Speaker 2: OkAy? So more than likely not all the microbes were eliminated from the island, but certainly all the larger mammal bird or insect lIfe on the, on the island were just wiped out. So this is a really cool experimental system, right? If you couldn't ask for anything better to try to study succession to, to study how things come. and so what scientists have done over the last, um, I think they did it up until 1940, where, where the ecology seem to start to ecology cracker to us to start to stabilize it. They were able to, uh, look at, at um, the, the kinds of dispersal that occurred in getting species aren't to crack a toe. And you can see that the total is quite impressive and less than 50 years or about 50 years, uh, about 200 9,270 species were, were introduced to the, to the, uh, to the island that, that would be this, this, this diagram is plants, birds, about 31 species we're were distributed to, came to the island and recolonize the Ireland.

Speaker 1: molecular biologist Dr Robert to salle We begin in the classroom at the Museum of Natural History Discussing biogeography serves as an appetizer for sit down in the professor's office when we discussed how all that affects cannabis in the office. We discussed he's working on both fruit flies and caviar to discover the scope of work that remains on cannabis both in class and in office. We discussed Krakatoa to better understand how the 80 slash 83 eruption can inform the cannabis plant and industry. A note, Robert has an active office, so doors do open and close. Episode one 99 with Mowgli. Holmes is cited often and works as a great companion episode to this one. Welcome to cannabis economy. I'm your host Seth Adler. Check us out on social with the handle can economy. That's two ends of the word economy from the Museum of natural history. Rob To south

Speaker 2: the 19 sixties in pushed a plate. Tectonics wasn't the first to mention it or first to propose it. Snyder Pellegrini in 18, 58 did. Um, and, uh, vegner more or less reasonable, resurfaced it and refined it and all through the early part of the 20th century, he tried to get people to get it and he was considered a real renegade idiot. Real actual word idiot was used to describe them by some of his colleagues, but it turns out he won because it took it. We have a system of plate tectonics here on our planet. And, and he was absolutely right. And once we understood those, the plate tectonics, as we talked about last class, you have a lot to, a lot of information to work with to understand how things got distributed across the, across the globe. And indeed without it, I'm a historical biogeography witness changed as much as it did in the 19 sixties, 19 fifties and 19 sixties.

Speaker 2: And then as we've seen, um, uh, Willie came along in the 19 fifties and reformed how we do systematics from a, uh, an expert driven a way of saying how things are related to each other to a data driven way. And also this other guy, crazy. We are crazy that, um, worked, uh, worked in South America, was also called crazy and an idiot by a lot of scientists. Um, he started to look at what's called by carrying its biogeography and we'll talk about that in some detail. I'm Evelyn Hutchinson who spent most of his career at Yale University. I'm the, uh, was really, um, uh, responsible for the major shift in how biogeography was viewed in an ecological context. Hutchinson was a geologist and a, I'm sorry, a ecologist and a s mostly studied the effect of each of ecology's on species distribution. And so he was really interested in that and, and really tried to, uh, bring those, those, those two things together.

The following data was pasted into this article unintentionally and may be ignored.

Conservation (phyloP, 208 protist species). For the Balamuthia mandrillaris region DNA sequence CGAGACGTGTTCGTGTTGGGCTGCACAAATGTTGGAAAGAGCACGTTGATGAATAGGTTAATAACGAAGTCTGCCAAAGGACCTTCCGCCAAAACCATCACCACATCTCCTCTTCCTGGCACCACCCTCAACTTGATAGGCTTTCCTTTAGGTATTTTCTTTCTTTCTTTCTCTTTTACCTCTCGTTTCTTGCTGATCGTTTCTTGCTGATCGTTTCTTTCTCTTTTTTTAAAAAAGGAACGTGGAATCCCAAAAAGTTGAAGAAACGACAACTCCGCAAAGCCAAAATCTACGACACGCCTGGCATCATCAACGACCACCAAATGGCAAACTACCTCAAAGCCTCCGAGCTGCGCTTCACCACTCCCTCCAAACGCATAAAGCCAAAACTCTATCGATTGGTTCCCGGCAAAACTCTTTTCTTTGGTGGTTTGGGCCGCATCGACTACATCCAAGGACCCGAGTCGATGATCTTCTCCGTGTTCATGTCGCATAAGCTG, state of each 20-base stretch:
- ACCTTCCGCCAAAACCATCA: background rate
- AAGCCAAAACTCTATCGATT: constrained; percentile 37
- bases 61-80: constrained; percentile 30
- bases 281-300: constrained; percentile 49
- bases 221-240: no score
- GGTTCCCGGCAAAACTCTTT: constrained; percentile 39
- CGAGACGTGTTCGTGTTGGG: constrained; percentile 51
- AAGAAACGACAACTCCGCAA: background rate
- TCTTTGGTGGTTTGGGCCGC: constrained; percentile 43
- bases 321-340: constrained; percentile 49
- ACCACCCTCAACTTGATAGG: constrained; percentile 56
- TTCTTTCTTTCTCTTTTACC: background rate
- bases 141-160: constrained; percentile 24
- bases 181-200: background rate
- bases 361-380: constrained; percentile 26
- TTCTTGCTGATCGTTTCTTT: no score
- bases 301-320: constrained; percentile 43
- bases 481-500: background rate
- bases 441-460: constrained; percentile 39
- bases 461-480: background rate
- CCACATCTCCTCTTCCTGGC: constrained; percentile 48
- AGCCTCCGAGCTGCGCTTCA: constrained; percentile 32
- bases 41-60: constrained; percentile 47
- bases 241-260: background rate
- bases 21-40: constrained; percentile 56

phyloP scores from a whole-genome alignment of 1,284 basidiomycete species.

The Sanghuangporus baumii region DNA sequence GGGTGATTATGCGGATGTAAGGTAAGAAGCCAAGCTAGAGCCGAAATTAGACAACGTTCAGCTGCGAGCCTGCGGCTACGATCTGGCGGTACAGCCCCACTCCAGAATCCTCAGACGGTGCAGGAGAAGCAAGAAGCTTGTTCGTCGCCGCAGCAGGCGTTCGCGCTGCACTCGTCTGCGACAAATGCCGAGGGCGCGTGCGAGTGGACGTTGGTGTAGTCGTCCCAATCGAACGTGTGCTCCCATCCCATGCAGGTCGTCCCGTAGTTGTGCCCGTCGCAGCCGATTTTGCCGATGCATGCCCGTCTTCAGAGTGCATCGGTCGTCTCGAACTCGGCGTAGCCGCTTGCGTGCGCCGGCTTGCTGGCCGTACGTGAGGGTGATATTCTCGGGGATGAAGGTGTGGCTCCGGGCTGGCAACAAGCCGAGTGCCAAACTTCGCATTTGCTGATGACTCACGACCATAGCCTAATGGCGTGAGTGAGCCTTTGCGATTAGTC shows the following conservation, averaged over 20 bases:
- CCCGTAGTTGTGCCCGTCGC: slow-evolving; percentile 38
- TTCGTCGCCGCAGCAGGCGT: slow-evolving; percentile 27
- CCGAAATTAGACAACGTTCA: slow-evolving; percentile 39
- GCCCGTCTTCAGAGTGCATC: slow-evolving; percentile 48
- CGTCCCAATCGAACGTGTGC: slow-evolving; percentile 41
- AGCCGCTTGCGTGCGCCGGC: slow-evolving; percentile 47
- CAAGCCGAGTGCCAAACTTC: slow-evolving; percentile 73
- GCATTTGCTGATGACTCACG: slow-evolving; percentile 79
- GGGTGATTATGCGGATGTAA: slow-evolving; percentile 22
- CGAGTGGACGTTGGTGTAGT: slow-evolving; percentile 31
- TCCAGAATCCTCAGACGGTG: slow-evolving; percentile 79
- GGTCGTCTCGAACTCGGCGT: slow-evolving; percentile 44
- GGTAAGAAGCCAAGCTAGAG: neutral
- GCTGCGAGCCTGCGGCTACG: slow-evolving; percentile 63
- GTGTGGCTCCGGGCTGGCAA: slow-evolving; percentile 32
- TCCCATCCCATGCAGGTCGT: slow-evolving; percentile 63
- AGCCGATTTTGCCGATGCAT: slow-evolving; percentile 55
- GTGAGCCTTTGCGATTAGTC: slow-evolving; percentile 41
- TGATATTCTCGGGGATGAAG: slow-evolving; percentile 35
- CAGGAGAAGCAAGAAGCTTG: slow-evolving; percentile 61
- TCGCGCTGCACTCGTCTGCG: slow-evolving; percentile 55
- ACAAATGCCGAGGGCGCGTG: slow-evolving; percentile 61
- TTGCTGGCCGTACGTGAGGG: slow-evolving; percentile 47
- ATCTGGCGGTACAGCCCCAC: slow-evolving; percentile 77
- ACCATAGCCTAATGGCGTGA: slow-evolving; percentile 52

Speaker 2: Macarthur and Wilson came up with the equal every theory of island biogeography. And then what happened then this very, very specific kind of have this very specific topic. Island biogeography became a focus, um, to explain species richness on islands. So islands became really the main focus of a lot of scientists because they were, as we'll see here in a second, they're contained and, and the geology tells you a lot about the history of the island, which then allows you to make inferences about the history of species on the islands. Um, let's talk about biogeographic specifics and all biogeographic patterns are influenced by the geographic template that's really easy to get if you have a terrestrial animal. Um, the world of possibilities are the that they live on. And so if you have a map of the land, you have a geographic template to put them on and distributions and patterns, geographic variation of species that can communities than you assume result from a spatial variation environments, responses by Otis to the variation interactions among species and the Earth's dynamic history. And, and you make some assumptions about how these things are, are distributed. And this helps you think of things in terms of modeling and things. So climate, um, wind patterns, precipitation patterns, soils, uh, that, that change as a result of succession, primary succession changes in the characteristics of water.

Speaker 2: These are especially prevalent or especially important when you're talking about microbial biogeography or microbial eco, geographic kinds of things, um, and, but they all are also important that a more complex organismal level, so plants will respond to precipitation patterns and plants will respond to the nutrients in soils that get, get changed as a result of succession and things like that. And so one of the most important tools of a bible geography as the species distribution. And we can, we can point out that all species have a unique geographic range. Our geographic ranges, everything, uh, the geographic range of, of, uh, say, uh, uh, tropical beetle is wherever it is in the tropics, etc. And as I mentioned earlier, some of the biogeography in this context is really cool and it's cool because of geologic events like the, a volcanic eruption of krakatoa in 18, 83, which just completely covered the island of krakatoa in, in ash and lava and, and in, in effect, sterilize the icon.